Nicki Hinz works in the Didactics Team here at Babbel, designing our courses and optimizing lessons to bring users the most intuitive and effective learning experience. As part of our in-house presentation series, Strangers, she recently delivered a breakdown of what gender-neutral language offers us, as language-learners and as a community. A deeper dive seemed in order, and she graciously sat down for a chat about it.
I suppose it should be obvious, given we work with language-learning, but what made you want to tackle this topic as part of the Strangers series?
In the Strangers series we want to really consider the different aspects of diversity from all angles, even from angles that might not be as high-profile or obvious at first glance. But as we’re working with lots of different languages every day, it becomes evident that there are problems inherent to some languages when it comes to how we talk about people. German is an excellent example, as we have the suffix -in to denote that a certain profession is female, e.g. der Lehrer (male), die Lehrerin (female). So what about people that do not identify with the traditional binary gender framework? If you’re genderfluid, for example, you might feel left out. You can see phenomena like this in other languages as well: Is a “gunman” necessarily always male? Other languages like French or Portuguese also denote gender in adjective endings, but it’s still a matter of one of two possible genders. The reality we live in looks quite different: we are transgender, genderqueer, intersex, non-binary, genderfluid, female, male…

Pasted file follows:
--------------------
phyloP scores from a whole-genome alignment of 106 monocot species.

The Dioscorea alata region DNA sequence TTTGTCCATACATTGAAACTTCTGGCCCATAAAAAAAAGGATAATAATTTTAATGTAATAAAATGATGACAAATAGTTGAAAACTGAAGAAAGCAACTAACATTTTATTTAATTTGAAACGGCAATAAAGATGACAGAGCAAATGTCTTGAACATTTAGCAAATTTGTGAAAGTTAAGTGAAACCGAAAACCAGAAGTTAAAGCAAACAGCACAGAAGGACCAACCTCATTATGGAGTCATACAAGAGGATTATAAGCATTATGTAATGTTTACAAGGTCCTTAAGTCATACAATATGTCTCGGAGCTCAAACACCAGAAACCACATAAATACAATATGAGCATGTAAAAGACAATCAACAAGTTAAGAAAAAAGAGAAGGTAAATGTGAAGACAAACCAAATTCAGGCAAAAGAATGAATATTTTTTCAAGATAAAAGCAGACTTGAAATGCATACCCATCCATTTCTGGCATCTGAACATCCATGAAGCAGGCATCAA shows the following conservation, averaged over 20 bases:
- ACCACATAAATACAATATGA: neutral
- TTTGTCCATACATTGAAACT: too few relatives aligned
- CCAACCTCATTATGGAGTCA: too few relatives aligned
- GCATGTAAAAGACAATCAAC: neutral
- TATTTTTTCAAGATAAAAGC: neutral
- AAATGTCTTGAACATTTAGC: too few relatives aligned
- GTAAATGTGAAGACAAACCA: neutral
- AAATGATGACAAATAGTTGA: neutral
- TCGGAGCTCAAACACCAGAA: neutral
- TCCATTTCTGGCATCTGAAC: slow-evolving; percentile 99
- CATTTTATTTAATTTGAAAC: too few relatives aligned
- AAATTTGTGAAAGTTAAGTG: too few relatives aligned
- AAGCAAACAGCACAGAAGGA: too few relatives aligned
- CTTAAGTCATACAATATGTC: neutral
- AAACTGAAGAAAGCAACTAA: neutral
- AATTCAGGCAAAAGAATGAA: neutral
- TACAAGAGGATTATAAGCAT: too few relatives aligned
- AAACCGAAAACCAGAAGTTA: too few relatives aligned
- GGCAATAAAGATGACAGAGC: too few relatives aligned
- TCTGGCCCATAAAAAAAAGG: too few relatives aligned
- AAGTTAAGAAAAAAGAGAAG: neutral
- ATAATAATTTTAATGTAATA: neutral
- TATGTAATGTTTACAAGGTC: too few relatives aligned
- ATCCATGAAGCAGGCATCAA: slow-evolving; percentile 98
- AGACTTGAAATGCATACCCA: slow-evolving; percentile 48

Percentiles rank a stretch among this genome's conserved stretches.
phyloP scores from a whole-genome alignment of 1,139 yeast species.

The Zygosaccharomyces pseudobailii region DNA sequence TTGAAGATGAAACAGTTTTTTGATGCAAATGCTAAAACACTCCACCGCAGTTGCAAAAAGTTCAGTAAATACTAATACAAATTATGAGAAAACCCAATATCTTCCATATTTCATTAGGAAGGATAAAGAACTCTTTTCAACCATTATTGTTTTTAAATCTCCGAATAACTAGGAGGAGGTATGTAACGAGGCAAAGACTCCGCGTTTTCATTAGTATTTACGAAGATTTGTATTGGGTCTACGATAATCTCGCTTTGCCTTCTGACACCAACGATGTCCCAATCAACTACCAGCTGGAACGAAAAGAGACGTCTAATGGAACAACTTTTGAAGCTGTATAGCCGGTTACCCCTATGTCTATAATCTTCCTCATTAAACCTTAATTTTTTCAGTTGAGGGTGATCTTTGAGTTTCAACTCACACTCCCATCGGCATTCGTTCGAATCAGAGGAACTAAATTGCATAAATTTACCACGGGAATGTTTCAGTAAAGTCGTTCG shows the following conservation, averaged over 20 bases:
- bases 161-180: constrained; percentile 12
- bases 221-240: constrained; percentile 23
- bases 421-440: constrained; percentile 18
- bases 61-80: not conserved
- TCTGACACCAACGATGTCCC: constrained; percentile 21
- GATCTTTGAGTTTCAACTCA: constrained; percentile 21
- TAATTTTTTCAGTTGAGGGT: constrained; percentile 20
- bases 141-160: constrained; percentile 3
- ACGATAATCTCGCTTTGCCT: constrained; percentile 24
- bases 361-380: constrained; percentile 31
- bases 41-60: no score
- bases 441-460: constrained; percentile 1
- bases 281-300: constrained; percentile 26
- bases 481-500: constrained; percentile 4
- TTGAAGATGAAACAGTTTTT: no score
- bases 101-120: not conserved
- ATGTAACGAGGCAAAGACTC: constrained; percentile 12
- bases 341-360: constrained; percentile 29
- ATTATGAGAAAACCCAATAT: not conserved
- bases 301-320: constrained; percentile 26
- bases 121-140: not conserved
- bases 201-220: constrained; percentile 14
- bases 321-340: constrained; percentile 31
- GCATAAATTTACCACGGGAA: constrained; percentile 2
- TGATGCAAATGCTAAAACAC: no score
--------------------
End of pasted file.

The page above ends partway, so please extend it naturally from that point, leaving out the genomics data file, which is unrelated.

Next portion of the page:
The second instalment of the Strangers Talks series – the Babbel employee initiative exploring issues of difference and diversity – was an exploration of representation and gender in marketing. Looking at imagery from marketing campaigns across different moments in advertizing’s history, Babbel’s Ben Davies unpacked the persistence of stereotypes in all manner of marketing, and the often insidious messages they carry. It was provocative enough to warrant a bit of follow-up discussion, here.
This was, on the surface anyway, a rather specific topic, given your talk was effectively one of the inaugural presentations in the series. And I guess I’m wondering whether you were working less from a place of principle or aspiration, and more from a place of necessity. Did the intersection of gender and marketing seem particularly pressing to you for some reason?
I think for me, this was very much a necessity. Within the movement for gender equality, there is discussion happening constantly about portrayals of women and men in various mediums, be it in television shows or in music, but what struck me as odd was that images from marketing rarely made it into discussions on portrayals of gender. Perhaps this is because we don’t consider marketing anything more than this annoying thing that tries to get us to spend our money, but the fact remains that images from advertising make up a large portion of the imagery we are exposed to everyday. Even on an unconscious level, this will start to have an effect on a person. (more…)
Toward the end of 2017, a number of Babbel employees launched an ongoing series of internal presentations now known as The Stranger Talks – a sort of salon aimed at highlighting difference and diversity as ways of innovating and transforming how we work. The inaugural talk, given by Lars in our Didactics team, served as an introduction to the project’s central themes. We sat down to chat about it, and reflect on its impact. (more…)